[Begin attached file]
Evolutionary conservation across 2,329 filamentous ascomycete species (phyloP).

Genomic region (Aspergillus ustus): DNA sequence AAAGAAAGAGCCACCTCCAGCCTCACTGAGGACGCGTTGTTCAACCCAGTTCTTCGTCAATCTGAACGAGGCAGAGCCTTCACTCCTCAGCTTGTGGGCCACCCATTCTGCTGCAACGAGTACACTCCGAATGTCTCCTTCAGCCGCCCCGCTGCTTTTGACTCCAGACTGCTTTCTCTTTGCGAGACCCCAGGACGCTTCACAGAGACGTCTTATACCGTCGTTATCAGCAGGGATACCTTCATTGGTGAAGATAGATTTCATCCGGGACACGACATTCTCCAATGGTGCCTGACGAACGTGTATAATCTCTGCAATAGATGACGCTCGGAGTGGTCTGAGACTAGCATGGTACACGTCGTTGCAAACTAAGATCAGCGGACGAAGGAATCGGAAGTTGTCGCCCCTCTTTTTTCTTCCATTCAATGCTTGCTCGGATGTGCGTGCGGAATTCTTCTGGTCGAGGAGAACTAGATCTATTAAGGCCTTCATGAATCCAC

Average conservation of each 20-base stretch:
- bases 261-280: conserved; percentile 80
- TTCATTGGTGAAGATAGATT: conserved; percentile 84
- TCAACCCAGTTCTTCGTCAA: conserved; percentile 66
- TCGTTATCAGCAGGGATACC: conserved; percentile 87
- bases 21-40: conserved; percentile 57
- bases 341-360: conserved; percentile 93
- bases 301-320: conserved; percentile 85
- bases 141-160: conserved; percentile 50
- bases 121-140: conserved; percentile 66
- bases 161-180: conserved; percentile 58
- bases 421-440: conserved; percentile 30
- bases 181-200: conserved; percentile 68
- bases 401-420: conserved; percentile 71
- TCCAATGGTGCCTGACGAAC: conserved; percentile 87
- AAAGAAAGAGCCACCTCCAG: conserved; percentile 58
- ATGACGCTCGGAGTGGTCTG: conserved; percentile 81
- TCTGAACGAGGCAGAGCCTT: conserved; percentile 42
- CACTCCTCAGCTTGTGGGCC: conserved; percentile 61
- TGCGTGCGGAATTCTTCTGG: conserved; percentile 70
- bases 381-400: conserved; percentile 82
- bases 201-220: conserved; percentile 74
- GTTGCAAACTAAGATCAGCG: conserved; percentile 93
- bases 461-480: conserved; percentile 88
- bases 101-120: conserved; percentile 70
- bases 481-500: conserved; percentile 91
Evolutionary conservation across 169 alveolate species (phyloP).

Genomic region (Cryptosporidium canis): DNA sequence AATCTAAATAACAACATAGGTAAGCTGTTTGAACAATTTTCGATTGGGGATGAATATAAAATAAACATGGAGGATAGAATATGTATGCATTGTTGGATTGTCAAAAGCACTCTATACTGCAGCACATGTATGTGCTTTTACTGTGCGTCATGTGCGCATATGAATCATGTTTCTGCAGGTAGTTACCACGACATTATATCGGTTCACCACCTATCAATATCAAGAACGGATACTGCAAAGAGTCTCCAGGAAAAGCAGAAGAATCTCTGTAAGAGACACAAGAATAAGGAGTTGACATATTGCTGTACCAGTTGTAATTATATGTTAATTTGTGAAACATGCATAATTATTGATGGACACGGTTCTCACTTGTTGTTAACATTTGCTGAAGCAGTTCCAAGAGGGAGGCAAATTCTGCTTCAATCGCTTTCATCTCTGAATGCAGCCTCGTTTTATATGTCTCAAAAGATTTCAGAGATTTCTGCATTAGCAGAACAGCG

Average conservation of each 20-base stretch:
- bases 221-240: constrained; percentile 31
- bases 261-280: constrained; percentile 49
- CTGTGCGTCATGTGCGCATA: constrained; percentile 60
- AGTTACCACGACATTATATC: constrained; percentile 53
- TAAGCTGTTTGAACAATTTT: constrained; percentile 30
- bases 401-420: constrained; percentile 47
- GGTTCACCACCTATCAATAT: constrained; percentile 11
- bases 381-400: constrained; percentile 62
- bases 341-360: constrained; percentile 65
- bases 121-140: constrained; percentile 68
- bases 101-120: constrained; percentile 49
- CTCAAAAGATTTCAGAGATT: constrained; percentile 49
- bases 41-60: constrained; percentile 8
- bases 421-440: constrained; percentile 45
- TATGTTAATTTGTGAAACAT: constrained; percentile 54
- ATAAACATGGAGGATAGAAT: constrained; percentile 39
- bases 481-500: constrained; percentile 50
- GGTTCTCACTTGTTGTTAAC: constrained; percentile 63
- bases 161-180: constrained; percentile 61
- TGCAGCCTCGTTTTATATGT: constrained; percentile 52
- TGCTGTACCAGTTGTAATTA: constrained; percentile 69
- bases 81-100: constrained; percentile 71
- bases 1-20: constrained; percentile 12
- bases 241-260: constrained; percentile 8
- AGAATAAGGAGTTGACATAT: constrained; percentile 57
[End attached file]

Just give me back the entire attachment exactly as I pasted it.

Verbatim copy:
Evolutionary conservation across 2,329 filamentous ascomycete species (phyloP).

Genomic region (Aspergillus ustus): DNA sequence AAAGAAAGAGCCACCTCCAGCCTCACTGAGGACGCGTTGTTCAACCCAGTTCTTCGTCAATCTGAACGAGGCAGAGCCTTCACTCCTCAGCTTGTGGGCCACCCATTCTGCTGCAACGAGTACACTCCGAATGTCTCCTTCAGCCGCCCCGCTGCTTTTGACTCCAGACTGCTTTCTCTTTGCGAGACCCCAGGACGCTTCACAGAGACGTCTTATACCGTCGTTATCAGCAGGGATACCTTCATTGGTGAAGATAGATTTCATCCGGGACACGACATTCTCCAATGGTGCCTGACGAACGTGTATAATCTCTGCAATAGATGACGCTCGGAGTGGTCTGAGACTAGCATGGTACACGTCGTTGCAAACTAAGATCAGCGGACGAAGGAATCGGAAGTTGTCGCCCCTCTTTTTTCTTCCATTCAATGCTTGCTCGGATGTGCGTGCGGAATTCTTCTGGTCGAGGAGAACTAGATCTATTAAGGCCTTCATGAATCCAC

Average conservation of each 20-base stretch:
- bases 261-280: conserved; percentile 80
- TTCATTGGTGAAGATAGATT: conserved; percentile 84
- TCAACCCAGTTCTTCGTCAA: conserved; percentile 66
- TCGTTATCAGCAGGGATACC: conserved; percentile 87
- bases 21-40: conserved; percentile 57
- bases 341-360: conserved; percentile 93
- bases 301-320: conserved; percentile 85
- bases 141-160: conserved; percentile 50
- bases 121-140: conserved; percentile 66
- bases 161-180: conserved; percentile 58
- bases 421-440: conserved; percentile 30
- bases 181-200: conserved; percentile 68
- bases 401-420: conserved; percentile 71
- TCCAATGGTGCCTGACGAAC: conserved; percentile 87
- AAAGAAAGAGCCACCTCCAG: conserved; percentile 58
- ATGACGCTCGGAGTGGTCTG: conserved; percentile 81
- TCTGAACGAGGCAGAGCCTT: conserved; percentile 42
- CACTCCTCAGCTTGTGGGCC: conserved; percentile 61
- TGCGTGCGGAATTCTTCTGG: conserved; percentile 70
- bases 381-400: conserved; percentile 82
- bases 201-220: conserved; percentile 74
- GTTGCAAACTAAGATCAGCG: conserved; percentile 93
- bases 461-480: conserved; percentile 88
- bases 101-120: conserved; percentile 70
- bases 481-500: conserved; percentile 91
Evolutionary conservation across 169 alveolate species (phyloP).

Genomic region (Cryptosporidium canis): DNA sequence AATCTAAATAACAACATAGGTAAGCTGTTTGAACAATTTTCGATTGGGGATGAATATAAAATAAACATGGAGGATAGAATATGTATGCATTGTTGGATTGTCAAAAGCACTCTATACTGCAGCACATGTATGTGCTTTTACTGTGCGTCATGTGCGCATATGAATCATGTTTCTGCAGGTAGTTACCACGACATTATATCGGTTCACCACCTATCAATATCAAGAACGGATACTGCAAAGAGTCTCCAGGAAAAGCAGAAGAATCTCTGTAAGAGACACAAGAATAAGGAGTTGACATATTGCTGTACCAGTTGTAATTATATGTTAATTTGTGAAACATGCATAATTATTGATGGACACGGTTCTCACTTGTTGTTAACATTTGCTGAAGCAGTTCCAAGAGGGAGGCAAATTCTGCTTCAATCGCTTTCATCTCTGAATGCAGCCTCGTTTTATATGTCTCAAAAGATTTCAGAGATTTCTGCATTAGCAGAACAGCG

Average conservation of each 20-base stretch:
- bases 221-240: constrained; percentile 31
- bases 261-280: constrained; percentile 49
- CTGTGCGTCATGTGCGCATA: constrained; percentile 60
- AGTTACCACGACATTATATC: constrained; percentile 53
- TAAGCTGTTTGAACAATTTT: constrained; percentile 30
- bases 401-420: constrained; percentile 47
- GGTTCACCACCTATCAATAT: constrained; percentile 11
- bases 381-400: constrained; percentile 62
- bases 341-360: constrained; percentile 65
- bases 121-140: constrained; percentile 68
- bases 101-120: constrained; percentile 49
- CTCAAAAGATTTCAGAGATT: constrained; percentile 49
- bases 41-60: constrained; percentile 8
- bases 421-440: constrained; percentile 45
- TATGTTAATTTGTGAAACAT: constrained; percentile 54
- ATAAACATGGAGGATAGAAT: constrained; percentile 39
- bases 481-500: constrained; percentile 50
- GGTTCTCACTTGTTGTTAAC: constrained; percentile 63
- bases 161-180: constrained; percentile 61
- TGCAGCCTCGTTTTATATGT: constrained; percentile 52
- TGCTGTACCAGTTGTAATTA: constrained; percentile 69
- bases 81-100: constrained; percentile 71
- bases 1-20: constrained; percentile 12
- bases 241-260: constrained; percentile 8
- AGAATAAGGAGTTGACATAT: constrained; percentile 57